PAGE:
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July 2018: Dystopian > Red Clocks/Zumas - 5 stars

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message 1: by Anita (last edited Jul 08, 2018 09:44AM) (new)

Anita Pomerantz | 6748 comments Red Clocks follows the lives of four women: the biographer, the wife, the mender, and the daughter shortly after a constitutional amendment has passed that has made abortion and IVF illegal and is about to make adoption by a single parent illegal as well.

While Red Clocks presumably focuses on the current "hot button" issue of abortion, for me this book provides more of a retrospective on the many ways in which women have been relegated, in times past, to a role of "less than" in society. The characterization of one woman (the mender) as a "witch" and another (the wife) as an unhappy housewife I believe to be examples of how women have been trapped and persecuted in the past. The biographer struggles with an all consuming desire to have a child while writing a book about a female polar explorer who is again, limited by pre-defined gender roles. There's an irony to the biographer's desire to be a mother as she writes a book about a woman trying to shake off the traditional female role in favor of exploration and adventure.

It's also interesting to look at the tension between the women themselves. The women intersect in interesting ways, torn between their own desires, judgements, and experiences and empathy for their fellow women. (view spoiler).

For me, all of this interplay was very interesting and the dystopian premise was probably the weakest part. The subtleties of the story where the true nature of feminism is revealed made the book more meaningful. I loved the structure and the writing itself. I think there is an underlying message here that we women are oftentimes our own worst enemies and not as united in our collective feminist drives as we might think we are.

The ending of the book is beautifully done - - a capstone on writing that felt fresh to me:

"She wants more than one thing."

Does that not summarize the entire truth of the female human experience in the most simple possible way?


message 2: by Book Concierge (new)

Book Concierge (tessabookconcierge) | 6400 comments Love this review. The entire buddy read has put this book high on my tbr.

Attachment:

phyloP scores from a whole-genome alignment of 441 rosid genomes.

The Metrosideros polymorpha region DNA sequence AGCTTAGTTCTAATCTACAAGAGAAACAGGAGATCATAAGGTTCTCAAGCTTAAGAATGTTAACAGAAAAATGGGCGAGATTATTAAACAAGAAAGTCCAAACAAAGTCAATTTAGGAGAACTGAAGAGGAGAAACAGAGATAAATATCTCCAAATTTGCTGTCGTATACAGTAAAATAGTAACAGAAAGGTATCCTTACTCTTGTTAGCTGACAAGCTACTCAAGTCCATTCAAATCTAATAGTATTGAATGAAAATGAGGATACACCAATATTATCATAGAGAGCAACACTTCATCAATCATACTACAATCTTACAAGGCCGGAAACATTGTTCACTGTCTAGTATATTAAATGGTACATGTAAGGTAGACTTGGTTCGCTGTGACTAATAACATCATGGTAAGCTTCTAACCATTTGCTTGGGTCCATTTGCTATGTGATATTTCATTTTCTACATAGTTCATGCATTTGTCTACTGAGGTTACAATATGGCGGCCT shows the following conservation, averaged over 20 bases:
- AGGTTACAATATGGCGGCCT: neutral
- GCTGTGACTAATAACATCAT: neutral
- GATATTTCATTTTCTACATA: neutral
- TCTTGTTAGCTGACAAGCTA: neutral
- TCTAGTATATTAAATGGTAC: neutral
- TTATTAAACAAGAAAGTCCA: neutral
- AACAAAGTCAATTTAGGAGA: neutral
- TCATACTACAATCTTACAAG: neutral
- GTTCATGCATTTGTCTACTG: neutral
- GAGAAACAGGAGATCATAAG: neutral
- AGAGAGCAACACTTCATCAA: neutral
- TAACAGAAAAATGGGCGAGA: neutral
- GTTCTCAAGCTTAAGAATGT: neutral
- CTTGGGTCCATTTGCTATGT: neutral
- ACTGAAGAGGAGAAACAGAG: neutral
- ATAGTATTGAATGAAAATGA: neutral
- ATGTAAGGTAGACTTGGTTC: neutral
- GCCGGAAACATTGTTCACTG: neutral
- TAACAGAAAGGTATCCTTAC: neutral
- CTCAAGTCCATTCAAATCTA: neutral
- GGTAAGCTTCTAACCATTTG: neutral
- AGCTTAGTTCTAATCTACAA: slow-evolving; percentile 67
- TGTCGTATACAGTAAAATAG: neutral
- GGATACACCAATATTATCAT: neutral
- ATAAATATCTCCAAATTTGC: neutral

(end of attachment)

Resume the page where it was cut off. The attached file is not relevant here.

message 3: by Susie (new)

Susie | 4488 comments What a wonderful review of a book I just loved Anita. You have really encapsulated exactly how I felt. I will get to my review some time soon, before my thoughts fade.


message 4: by Nicole D. (new)

Nicole D. | 1497 comments great review, Anita.


message 5: by Anita (new)

Anita Pomerantz | 6748 comments Thank you, BC, Susie, and Nicole for the nice compliments on the review! You can tell I really liked it . . .as a graduate of an all women's college, I think I saw up front and personal how women can be the best support for one another, but also the conflicts that can arise from differing world views. But in the end, so many of us were simultaneously wildly ambitious, but equally eager for love and family. Oddly, how to do this juggling was rarely discussed, and it has been interesting over the years to hear about roads not taken and regrets as well as paths chosen and successes. And some people did have it all and many of us chose one way or the other. This book reminded me so much of the unique tensions that women face as they go through life . . .and I felt a little like the abortion angle was more of a marketing hook than the true thrust of the story. Regardless, I really really liked it.


message 6: by Hebah (last edited Jul 09, 2018 07:07AM) (new)

Hebah (quietdissident) | 675 comments Oh wow. I've been on the fence about reading this book, but that line "She wants more than one thing" makes me think I would really like the themes of this story. Onto Mt TBR it goes!

ETA: Oh. It was already on my TBR from several months ago. Good job, Me.


message 7: by Michael (new)

Michael (mike999) | 569 comments Such a lovely review. Glad to see it has more nutrition than a political thought experiment. You have me looking for a copy.


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